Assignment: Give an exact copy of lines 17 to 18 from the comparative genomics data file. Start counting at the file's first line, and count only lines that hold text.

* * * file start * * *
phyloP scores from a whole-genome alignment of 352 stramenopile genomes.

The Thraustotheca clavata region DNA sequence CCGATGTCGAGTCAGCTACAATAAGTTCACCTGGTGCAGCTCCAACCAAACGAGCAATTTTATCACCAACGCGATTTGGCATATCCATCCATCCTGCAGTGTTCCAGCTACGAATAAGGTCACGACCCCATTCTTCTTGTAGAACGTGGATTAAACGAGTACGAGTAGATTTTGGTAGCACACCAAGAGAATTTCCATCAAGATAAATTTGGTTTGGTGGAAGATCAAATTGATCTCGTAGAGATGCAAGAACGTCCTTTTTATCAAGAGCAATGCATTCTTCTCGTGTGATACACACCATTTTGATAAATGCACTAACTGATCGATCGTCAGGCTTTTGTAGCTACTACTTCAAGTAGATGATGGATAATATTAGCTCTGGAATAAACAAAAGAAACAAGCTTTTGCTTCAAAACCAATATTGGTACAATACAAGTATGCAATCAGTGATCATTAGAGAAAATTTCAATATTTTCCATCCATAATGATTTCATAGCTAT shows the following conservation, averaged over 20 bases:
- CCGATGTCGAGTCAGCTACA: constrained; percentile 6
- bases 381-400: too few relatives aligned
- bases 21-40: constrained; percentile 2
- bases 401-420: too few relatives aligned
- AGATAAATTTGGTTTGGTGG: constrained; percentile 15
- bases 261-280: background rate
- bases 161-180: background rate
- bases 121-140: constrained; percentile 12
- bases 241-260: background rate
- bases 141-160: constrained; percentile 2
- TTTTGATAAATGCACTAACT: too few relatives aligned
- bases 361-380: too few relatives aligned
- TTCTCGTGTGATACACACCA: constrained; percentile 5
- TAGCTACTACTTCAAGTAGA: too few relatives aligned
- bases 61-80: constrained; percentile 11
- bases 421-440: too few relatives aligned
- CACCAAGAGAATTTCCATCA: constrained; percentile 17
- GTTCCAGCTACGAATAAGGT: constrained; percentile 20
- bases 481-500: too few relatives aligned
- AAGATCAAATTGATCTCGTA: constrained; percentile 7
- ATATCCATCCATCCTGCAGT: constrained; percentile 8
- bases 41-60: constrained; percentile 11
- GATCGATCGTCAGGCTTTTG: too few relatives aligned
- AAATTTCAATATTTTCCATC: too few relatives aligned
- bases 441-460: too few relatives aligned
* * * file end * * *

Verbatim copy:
- bases 61-80: constrained; percentile 11
- bases 421-440: too few relatives aligned